Terms about Digital Humanities related objects, generated with VOYANT TOOLS
In Digital Humanities, we make use of a wide range of media to build a solid artefact, such as images, video, audio, 3D model, interactive map supported by database and python and so on. Years ago, when scholars didn’t have such powerful tools, they painted by hand, captured and recorded with film and tapes, wrote articles with ink or typewriter. Even after the revolution of technology, there are quite a lot of passionate artists working on retro style. For example, traditional film camera tends to have the feeling of retro, and even the fading effect of old photos becomes a filter in camera applications of mobile phone. In this way, we still preserve old methods’ advantages, keep them going with new format. What’s more, all the content that this old media has sevrved for, now gives back to it and support as the meaning of using it. When the designer creates calligraphy in graphic design software, it reminds him of ancient calligrapher’s patience and vanishing time.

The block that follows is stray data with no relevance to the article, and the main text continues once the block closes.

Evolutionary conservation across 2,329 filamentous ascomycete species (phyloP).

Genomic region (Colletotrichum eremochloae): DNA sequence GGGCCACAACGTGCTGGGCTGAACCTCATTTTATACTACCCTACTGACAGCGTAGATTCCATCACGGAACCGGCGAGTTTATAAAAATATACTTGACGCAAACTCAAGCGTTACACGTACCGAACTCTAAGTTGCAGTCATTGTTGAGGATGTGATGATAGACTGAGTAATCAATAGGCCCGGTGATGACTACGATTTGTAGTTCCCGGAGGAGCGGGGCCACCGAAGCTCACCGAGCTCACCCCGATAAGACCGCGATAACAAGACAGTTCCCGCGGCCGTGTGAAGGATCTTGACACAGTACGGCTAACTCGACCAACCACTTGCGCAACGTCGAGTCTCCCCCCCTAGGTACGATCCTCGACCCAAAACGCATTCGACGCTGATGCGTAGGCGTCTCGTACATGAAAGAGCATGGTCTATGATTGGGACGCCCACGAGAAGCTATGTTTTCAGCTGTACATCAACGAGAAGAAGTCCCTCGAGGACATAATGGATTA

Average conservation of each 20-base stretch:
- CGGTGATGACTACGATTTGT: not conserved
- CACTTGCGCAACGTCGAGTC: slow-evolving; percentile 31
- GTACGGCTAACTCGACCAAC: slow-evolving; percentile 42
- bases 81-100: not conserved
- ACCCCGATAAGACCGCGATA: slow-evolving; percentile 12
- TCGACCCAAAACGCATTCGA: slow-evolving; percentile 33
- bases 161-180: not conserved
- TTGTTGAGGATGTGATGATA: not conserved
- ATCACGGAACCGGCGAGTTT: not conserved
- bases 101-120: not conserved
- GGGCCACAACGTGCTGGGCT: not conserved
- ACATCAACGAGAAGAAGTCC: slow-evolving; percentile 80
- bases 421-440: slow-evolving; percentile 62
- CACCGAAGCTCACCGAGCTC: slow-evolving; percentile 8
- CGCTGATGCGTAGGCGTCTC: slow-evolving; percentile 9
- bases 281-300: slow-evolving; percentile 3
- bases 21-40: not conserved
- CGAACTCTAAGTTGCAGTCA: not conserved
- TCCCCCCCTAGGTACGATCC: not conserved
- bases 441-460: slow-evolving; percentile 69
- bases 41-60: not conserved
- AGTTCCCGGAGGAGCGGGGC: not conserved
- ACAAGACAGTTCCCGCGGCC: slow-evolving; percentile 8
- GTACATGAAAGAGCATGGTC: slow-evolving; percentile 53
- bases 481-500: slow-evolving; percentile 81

An interesting application about virtual calligraphy system in class designed by Kazuyuki Henmi(K. Henmi, 1998) and Tsuneo Hoshikawa at Kyoto University. They developed it to transfer calligraphy skills to students via controller and computer display, which provides both modes for teacher and student. The aim is to achieve flexibility in terms of time and space.
Technically, digital tools only provide paths, what is important is not the auxiliary means, but the use of human brain. When we talk about HD format or Blueray DVD, the actual content is events recorded in the video, and we care about the inside part, which means all the media format exist for content.
Therefore, when it comes to the very beginning of a Digtial Humanities project, it’s important to choose a consistent media form as a container.
Reference:K. Henmi and T. Yoshikawa, “Virtual lesson and its application to virtual calligraphy system,” Proceedings. 1998 IEEE International Conference on Robotics and Automation (Cat. No.98CH36146), Leuven, 1998, pp. 1275-1280 vol.2.